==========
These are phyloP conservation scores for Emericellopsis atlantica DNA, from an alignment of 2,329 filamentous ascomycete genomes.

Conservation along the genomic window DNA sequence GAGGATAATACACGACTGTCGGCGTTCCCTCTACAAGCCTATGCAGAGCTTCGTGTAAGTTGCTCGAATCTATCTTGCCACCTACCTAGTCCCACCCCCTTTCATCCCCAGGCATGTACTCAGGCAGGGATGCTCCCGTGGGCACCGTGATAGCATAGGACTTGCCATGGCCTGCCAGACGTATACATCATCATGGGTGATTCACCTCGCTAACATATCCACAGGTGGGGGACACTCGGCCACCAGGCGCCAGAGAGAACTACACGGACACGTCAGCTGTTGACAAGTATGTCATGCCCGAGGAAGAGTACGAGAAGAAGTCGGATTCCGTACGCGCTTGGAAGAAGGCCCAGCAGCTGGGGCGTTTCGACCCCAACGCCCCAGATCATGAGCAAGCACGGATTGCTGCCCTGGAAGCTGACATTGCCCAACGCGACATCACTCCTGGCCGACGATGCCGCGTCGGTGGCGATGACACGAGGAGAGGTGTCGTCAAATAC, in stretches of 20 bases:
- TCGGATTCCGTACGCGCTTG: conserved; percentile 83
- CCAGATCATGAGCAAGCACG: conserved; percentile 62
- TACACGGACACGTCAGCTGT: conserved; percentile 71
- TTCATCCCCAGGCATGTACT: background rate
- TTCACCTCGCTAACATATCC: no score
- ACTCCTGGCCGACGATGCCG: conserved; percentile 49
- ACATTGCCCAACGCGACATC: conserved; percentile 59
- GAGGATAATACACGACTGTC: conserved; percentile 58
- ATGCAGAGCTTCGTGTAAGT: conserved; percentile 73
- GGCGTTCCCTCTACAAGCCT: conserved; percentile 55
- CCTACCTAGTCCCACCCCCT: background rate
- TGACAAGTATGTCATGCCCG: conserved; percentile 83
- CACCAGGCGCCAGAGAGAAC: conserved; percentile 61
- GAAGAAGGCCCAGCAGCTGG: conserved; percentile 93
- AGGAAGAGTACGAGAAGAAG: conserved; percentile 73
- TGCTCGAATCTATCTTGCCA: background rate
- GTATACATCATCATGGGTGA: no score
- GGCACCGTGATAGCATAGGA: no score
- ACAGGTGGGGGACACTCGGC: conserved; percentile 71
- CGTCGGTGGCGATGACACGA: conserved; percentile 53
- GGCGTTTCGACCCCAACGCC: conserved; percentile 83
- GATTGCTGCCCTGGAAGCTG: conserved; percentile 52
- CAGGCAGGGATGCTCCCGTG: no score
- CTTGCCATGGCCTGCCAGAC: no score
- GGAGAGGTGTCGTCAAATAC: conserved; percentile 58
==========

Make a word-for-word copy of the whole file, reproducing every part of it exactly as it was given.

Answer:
These are phyloP conservation scores for Emericellopsis atlantica DNA, from an alignment of 2,329 filamentous ascomycete genomes.

Conservation along the genomic window DNA sequence GAGGATAATACACGACTGTCGGCGTTCCCTCTACAAGCCTATGCAGAGCTTCGTGTAAGTTGCTCGAATCTATCTTGCCACCTACCTAGTCCCACCCCCTTTCATCCCCAGGCATGTACTCAGGCAGGGATGCTCCCGTGGGCACCGTGATAGCATAGGACTTGCCATGGCCTGCCAGACGTATACATCATCATGGGTGATTCACCTCGCTAACATATCCACAGGTGGGGGACACTCGGCCACCAGGCGCCAGAGAGAACTACACGGACACGTCAGCTGTTGACAAGTATGTCATGCCCGAGGAAGAGTACGAGAAGAAGTCGGATTCCGTACGCGCTTGGAAGAAGGCCCAGCAGCTGGGGCGTTTCGACCCCAACGCCCCAGATCATGAGCAAGCACGGATTGCTGCCCTGGAAGCTGACATTGCCCAACGCGACATCACTCCTGGCCGACGATGCCGCGTCGGTGGCGATGACACGAGGAGAGGTGTCGTCAAATAC, in stretches of 20 bases:
- TCGGATTCCGTACGCGCTTG: conserved; percentile 83
- CCAGATCATGAGCAAGCACG: conserved; percentile 62
- TACACGGACACGTCAGCTGT: conserved; percentile 71
- TTCATCCCCAGGCATGTACT: background rate
- TTCACCTCGCTAACATATCC: no score
- ACTCCTGGCCGACGATGCCG: conserved; percentile 49
- ACATTGCCCAACGCGACATC: conserved; percentile 59
- GAGGATAATACACGACTGTC: conserved; percentile 58
- ATGCAGAGCTTCGTGTAAGT: conserved; percentile 73
- GGCGTTCCCTCTACAAGCCT: conserved; percentile 55
- CCTACCTAGTCCCACCCCCT: background rate
- TGACAAGTATGTCATGCCCG: conserved; percentile 83
- CACCAGGCGCCAGAGAGAAC: conserved; percentile 61
- GAAGAAGGCCCAGCAGCTGG: conserved; percentile 93
- AGGAAGAGTACGAGAAGAAG: conserved; percentile 73
- TGCTCGAATCTATCTTGCCA: background rate
- GTATACATCATCATGGGTGA: no score
- GGCACCGTGATAGCATAGGA: no score
- ACAGGTGGGGGACACTCGGC: conserved; percentile 71
- CGTCGGTGGCGATGACACGA: conserved; percentile 53
- GGCGTTTCGACCCCAACGCC: conserved; percentile 83
- GATTGCTGCCCTGGAAGCTG: conserved; percentile 52
- CAGGCAGGGATGCTCCCGTG: no score
- CTTGCCATGGCCTGCCAGAC: no score
- GGAGAGGTGTCGTCAAATAC: conserved; percentile 58